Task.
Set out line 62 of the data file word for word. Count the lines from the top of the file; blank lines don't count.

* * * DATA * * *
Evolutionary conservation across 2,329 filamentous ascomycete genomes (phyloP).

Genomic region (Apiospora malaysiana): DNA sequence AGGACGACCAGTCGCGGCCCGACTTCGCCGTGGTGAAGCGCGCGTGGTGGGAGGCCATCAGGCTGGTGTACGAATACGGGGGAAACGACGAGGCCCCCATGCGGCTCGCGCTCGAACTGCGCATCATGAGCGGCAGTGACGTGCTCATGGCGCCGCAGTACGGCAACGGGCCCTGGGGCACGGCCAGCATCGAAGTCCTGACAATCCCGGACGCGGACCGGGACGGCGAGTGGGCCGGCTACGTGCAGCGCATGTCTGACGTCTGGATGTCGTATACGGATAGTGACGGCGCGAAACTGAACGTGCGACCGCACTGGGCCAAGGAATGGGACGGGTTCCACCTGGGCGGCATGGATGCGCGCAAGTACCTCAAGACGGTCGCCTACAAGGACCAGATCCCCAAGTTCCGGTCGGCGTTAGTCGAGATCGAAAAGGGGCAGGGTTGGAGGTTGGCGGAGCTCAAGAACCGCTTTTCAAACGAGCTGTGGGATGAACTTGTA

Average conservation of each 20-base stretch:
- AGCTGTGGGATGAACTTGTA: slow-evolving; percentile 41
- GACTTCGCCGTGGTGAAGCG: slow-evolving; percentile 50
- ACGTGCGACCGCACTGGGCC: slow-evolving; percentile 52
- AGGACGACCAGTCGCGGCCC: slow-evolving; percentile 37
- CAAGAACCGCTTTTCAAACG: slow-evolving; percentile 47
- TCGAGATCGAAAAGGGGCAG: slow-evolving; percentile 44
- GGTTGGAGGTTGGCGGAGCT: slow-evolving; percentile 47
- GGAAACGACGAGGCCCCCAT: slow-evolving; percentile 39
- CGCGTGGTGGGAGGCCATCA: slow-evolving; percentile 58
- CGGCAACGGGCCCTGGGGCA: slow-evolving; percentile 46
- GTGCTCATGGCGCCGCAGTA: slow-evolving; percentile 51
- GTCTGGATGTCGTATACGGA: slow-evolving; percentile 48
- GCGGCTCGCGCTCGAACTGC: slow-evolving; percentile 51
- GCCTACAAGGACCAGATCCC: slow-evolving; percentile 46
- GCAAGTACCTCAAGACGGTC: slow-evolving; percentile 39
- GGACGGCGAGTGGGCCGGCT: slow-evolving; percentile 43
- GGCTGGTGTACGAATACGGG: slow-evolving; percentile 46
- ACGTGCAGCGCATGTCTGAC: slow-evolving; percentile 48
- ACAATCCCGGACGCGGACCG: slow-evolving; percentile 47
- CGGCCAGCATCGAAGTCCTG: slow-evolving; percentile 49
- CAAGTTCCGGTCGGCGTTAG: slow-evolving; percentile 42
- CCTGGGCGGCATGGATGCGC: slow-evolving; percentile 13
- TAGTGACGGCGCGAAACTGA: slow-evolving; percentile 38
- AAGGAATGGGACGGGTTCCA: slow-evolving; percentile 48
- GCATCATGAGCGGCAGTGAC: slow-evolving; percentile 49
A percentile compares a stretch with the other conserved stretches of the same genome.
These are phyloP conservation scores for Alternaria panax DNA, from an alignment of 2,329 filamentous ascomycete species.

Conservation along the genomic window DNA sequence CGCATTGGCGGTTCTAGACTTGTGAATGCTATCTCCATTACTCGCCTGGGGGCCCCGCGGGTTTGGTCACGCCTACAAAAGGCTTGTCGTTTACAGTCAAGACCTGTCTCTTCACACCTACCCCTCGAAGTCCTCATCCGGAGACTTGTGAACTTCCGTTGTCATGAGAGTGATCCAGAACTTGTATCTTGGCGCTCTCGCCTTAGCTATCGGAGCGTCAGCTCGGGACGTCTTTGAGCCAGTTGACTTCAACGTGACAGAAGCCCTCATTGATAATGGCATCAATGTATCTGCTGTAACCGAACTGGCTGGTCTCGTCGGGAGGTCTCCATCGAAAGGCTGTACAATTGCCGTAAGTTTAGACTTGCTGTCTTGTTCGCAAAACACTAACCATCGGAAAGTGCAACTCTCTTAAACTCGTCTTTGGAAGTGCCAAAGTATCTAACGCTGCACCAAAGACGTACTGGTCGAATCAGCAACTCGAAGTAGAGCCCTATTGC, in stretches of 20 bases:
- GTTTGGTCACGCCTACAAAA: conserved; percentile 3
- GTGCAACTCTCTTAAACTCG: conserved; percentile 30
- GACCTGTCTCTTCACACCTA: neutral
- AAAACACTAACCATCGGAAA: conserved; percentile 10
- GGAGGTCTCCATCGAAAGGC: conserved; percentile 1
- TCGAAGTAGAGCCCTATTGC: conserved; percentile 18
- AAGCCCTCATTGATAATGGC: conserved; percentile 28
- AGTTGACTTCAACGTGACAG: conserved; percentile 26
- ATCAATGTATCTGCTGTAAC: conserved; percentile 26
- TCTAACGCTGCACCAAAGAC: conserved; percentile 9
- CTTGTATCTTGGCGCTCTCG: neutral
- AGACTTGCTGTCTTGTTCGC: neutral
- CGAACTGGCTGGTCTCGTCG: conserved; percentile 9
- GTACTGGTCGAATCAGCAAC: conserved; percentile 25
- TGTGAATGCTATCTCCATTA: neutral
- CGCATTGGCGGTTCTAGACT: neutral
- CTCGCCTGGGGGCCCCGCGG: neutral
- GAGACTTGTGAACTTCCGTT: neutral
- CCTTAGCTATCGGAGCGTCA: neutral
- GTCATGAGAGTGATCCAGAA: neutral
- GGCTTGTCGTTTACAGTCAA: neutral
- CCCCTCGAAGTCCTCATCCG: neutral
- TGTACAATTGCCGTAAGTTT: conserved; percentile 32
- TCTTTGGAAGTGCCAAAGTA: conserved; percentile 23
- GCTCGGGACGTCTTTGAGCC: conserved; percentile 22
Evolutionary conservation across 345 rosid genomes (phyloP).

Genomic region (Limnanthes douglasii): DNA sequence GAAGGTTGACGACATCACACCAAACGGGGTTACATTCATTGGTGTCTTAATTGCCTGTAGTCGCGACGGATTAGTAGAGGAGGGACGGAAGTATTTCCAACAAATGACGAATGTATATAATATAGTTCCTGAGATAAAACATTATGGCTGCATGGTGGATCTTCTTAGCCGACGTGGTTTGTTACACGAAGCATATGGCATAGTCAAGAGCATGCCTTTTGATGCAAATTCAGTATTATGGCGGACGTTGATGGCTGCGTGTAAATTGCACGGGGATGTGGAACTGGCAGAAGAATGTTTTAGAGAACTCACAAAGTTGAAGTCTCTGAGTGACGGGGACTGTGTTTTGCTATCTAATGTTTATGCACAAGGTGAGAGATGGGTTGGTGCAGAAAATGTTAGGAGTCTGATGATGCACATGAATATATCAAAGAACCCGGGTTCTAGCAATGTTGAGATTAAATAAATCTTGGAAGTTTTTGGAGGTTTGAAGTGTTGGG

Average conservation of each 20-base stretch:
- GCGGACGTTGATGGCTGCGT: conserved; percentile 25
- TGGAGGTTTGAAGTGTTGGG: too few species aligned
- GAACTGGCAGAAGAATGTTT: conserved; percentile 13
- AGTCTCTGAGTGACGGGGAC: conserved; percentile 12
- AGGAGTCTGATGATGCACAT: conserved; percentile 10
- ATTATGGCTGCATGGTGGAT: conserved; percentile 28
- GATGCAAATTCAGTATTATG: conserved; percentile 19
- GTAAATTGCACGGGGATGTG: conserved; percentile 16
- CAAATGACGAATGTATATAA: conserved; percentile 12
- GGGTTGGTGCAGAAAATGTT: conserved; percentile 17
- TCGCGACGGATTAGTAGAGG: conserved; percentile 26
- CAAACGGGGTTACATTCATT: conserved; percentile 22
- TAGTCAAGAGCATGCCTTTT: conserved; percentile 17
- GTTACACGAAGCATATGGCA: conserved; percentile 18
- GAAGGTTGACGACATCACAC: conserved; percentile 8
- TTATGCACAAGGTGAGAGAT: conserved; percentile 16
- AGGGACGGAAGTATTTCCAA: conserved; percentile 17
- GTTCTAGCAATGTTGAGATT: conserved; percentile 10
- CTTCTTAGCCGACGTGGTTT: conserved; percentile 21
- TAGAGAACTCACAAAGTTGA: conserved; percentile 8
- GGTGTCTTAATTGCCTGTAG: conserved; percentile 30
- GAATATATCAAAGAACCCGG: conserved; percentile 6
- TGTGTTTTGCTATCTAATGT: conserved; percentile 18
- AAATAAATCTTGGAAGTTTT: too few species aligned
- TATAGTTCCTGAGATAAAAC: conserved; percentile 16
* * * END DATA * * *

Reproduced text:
- GAACTGGCAGAAGAATGTTT: conserved; percentile 13